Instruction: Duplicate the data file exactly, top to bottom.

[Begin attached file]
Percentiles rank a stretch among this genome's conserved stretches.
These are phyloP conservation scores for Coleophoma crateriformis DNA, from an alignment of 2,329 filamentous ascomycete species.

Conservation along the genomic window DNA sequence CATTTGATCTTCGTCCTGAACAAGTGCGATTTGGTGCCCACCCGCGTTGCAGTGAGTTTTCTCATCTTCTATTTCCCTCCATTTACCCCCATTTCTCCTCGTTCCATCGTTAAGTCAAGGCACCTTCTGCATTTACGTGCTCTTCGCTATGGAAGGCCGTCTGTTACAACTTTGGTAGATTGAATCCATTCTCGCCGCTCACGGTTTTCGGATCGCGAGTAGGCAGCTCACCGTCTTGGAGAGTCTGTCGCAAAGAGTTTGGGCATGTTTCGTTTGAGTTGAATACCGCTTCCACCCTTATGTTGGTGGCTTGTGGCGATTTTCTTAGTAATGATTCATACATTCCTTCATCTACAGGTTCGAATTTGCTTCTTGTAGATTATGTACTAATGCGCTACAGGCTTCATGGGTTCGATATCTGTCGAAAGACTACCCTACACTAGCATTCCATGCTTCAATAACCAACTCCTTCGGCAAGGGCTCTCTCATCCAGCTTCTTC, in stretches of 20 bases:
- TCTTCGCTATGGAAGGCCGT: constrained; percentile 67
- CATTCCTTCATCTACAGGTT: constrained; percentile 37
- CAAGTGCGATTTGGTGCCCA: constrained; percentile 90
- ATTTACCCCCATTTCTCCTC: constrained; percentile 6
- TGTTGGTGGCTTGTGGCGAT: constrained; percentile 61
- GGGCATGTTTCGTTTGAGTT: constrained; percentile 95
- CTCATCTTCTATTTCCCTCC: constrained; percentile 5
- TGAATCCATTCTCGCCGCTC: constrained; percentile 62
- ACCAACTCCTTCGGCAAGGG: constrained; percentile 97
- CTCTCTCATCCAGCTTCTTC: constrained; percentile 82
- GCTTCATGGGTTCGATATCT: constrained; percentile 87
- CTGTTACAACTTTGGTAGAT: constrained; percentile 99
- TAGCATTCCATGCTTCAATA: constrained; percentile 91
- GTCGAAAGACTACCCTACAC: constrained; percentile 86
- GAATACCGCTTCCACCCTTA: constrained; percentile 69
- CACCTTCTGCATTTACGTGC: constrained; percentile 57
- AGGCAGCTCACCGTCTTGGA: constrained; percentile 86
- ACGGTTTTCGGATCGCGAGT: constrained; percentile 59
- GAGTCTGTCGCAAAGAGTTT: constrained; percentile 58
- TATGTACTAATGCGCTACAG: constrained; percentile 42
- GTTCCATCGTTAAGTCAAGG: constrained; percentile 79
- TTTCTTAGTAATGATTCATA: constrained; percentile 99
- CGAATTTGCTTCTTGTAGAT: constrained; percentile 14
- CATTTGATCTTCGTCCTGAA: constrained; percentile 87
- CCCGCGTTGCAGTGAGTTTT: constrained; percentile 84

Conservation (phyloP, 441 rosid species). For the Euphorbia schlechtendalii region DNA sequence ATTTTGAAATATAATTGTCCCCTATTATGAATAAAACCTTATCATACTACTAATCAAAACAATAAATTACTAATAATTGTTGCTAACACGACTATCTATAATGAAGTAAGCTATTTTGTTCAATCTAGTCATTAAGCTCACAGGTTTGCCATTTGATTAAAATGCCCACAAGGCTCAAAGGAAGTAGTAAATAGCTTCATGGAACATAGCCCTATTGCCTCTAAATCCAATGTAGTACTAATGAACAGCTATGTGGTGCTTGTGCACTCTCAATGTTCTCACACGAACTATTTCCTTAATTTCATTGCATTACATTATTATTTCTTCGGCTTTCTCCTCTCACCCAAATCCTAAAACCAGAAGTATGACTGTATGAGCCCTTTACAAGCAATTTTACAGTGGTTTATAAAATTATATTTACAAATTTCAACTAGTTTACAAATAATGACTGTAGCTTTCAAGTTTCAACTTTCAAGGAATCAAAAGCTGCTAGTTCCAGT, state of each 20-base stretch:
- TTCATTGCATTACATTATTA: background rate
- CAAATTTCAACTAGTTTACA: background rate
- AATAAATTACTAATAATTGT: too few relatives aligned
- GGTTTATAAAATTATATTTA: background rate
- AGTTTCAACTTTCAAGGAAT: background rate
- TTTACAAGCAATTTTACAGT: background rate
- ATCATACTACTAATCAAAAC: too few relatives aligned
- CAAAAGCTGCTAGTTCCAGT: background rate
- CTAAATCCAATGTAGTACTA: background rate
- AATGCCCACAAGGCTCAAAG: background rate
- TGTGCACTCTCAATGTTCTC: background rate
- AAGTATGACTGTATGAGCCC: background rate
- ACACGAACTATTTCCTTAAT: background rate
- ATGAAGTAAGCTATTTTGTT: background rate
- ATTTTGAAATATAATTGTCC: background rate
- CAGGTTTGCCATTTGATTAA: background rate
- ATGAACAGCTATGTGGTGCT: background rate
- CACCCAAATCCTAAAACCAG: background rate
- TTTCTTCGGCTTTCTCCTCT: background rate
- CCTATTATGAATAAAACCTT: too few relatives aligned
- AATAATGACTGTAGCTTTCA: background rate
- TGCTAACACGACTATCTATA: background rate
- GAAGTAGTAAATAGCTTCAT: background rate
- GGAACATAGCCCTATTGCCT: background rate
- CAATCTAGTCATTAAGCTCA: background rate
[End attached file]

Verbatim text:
Percentiles rank a stretch among this genome's conserved stretches.
These are phyloP conservation scores for Coleophoma crateriformis DNA, from an alignment of 2,329 filamentous ascomycete species.

Conservation along the genomic window DNA sequence CATTTGATCTTCGTCCTGAACAAGTGCGATTTGGTGCCCACCCGCGTTGCAGTGAGTTTTCTCATCTTCTATTTCCCTCCATTTACCCCCATTTCTCCTCGTTCCATCGTTAAGTCAAGGCACCTTCTGCATTTACGTGCTCTTCGCTATGGAAGGCCGTCTGTTACAACTTTGGTAGATTGAATCCATTCTCGCCGCTCACGGTTTTCGGATCGCGAGTAGGCAGCTCACCGTCTTGGAGAGTCTGTCGCAAAGAGTTTGGGCATGTTTCGTTTGAGTTGAATACCGCTTCCACCCTTATGTTGGTGGCTTGTGGCGATTTTCTTAGTAATGATTCATACATTCCTTCATCTACAGGTTCGAATTTGCTTCTTGTAGATTATGTACTAATGCGCTACAGGCTTCATGGGTTCGATATCTGTCGAAAGACTACCCTACACTAGCATTCCATGCTTCAATAACCAACTCCTTCGGCAAGGGCTCTCTCATCCAGCTTCTTC, in stretches of 20 bases:
- TCTTCGCTATGGAAGGCCGT: constrained; percentile 67
- CATTCCTTCATCTACAGGTT: constrained; percentile 37
- CAAGTGCGATTTGGTGCCCA: constrained; percentile 90
- ATTTACCCCCATTTCTCCTC: constrained; percentile 6
- TGTTGGTGGCTTGTGGCGAT: constrained; percentile 61
- GGGCATGTTTCGTTTGAGTT: constrained; percentile 95
- CTCATCTTCTATTTCCCTCC: constrained; percentile 5
- TGAATCCATTCTCGCCGCTC: constrained; percentile 62
- ACCAACTCCTTCGGCAAGGG: constrained; percentile 97
- CTCTCTCATCCAGCTTCTTC: constrained; percentile 82
- GCTTCATGGGTTCGATATCT: constrained; percentile 87
- CTGTTACAACTTTGGTAGAT: constrained; percentile 99
- TAGCATTCCATGCTTCAATA: constrained; percentile 91
- GTCGAAAGACTACCCTACAC: constrained; percentile 86
- GAATACCGCTTCCACCCTTA: constrained; percentile 69
- CACCTTCTGCATTTACGTGC: constrained; percentile 57
- AGGCAGCTCACCGTCTTGGA: constrained; percentile 86
- ACGGTTTTCGGATCGCGAGT: constrained; percentile 59
- GAGTCTGTCGCAAAGAGTTT: constrained; percentile 58
- TATGTACTAATGCGCTACAG: constrained; percentile 42
- GTTCCATCGTTAAGTCAAGG: constrained; percentile 79
- TTTCTTAGTAATGATTCATA: constrained; percentile 99
- CGAATTTGCTTCTTGTAGAT: constrained; percentile 14
- CATTTGATCTTCGTCCTGAA: constrained; percentile 87
- CCCGCGTTGCAGTGAGTTTT: constrained; percentile 84

Conservation (phyloP, 441 rosid species). For the Euphorbia schlechtendalii region DNA sequence ATTTTGAAATATAATTGTCCCCTATTATGAATAAAACCTTATCATACTACTAATCAAAACAATAAATTACTAATAATTGTTGCTAACACGACTATCTATAATGAAGTAAGCTATTTTGTTCAATCTAGTCATTAAGCTCACAGGTTTGCCATTTGATTAAAATGCCCACAAGGCTCAAAGGAAGTAGTAAATAGCTTCATGGAACATAGCCCTATTGCCTCTAAATCCAATGTAGTACTAATGAACAGCTATGTGGTGCTTGTGCACTCTCAATGTTCTCACACGAACTATTTCCTTAATTTCATTGCATTACATTATTATTTCTTCGGCTTTCTCCTCTCACCCAAATCCTAAAACCAGAAGTATGACTGTATGAGCCCTTTACAAGCAATTTTACAGTGGTTTATAAAATTATATTTACAAATTTCAACTAGTTTACAAATAATGACTGTAGCTTTCAAGTTTCAACTTTCAAGGAATCAAAAGCTGCTAGTTCCAGT, state of each 20-base stretch:
- TTCATTGCATTACATTATTA: background rate
- CAAATTTCAACTAGTTTACA: background rate
- AATAAATTACTAATAATTGT: too few relatives aligned
- GGTTTATAAAATTATATTTA: background rate
- AGTTTCAACTTTCAAGGAAT: background rate
- TTTACAAGCAATTTTACAGT: background rate
- ATCATACTACTAATCAAAAC: too few relatives aligned
- CAAAAGCTGCTAGTTCCAGT: background rate
- CTAAATCCAATGTAGTACTA: background rate
- AATGCCCACAAGGCTCAAAG: background rate
- TGTGCACTCTCAATGTTCTC: background rate
- AAGTATGACTGTATGAGCCC: background rate
- ACACGAACTATTTCCTTAAT: background rate
- ATGAAGTAAGCTATTTTGTT: background rate
- ATTTTGAAATATAATTGTCC: background rate
- CAGGTTTGCCATTTGATTAA: background rate
- ATGAACAGCTATGTGGTGCT: background rate
- CACCCAAATCCTAAAACCAG: background rate
- TTTCTTCGGCTTTCTCCTCT: background rate
- CCTATTATGAATAAAACCTT: too few relatives aligned
- AATAATGACTGTAGCTTTCA: background rate
- TGCTAACACGACTATCTATA: background rate
- GAAGTAGTAAATAGCTTCAT: background rate
- GGAACATAGCCCTATTGCCT: background rate
- CAATCTAGTCATTAAGCTCA: background rate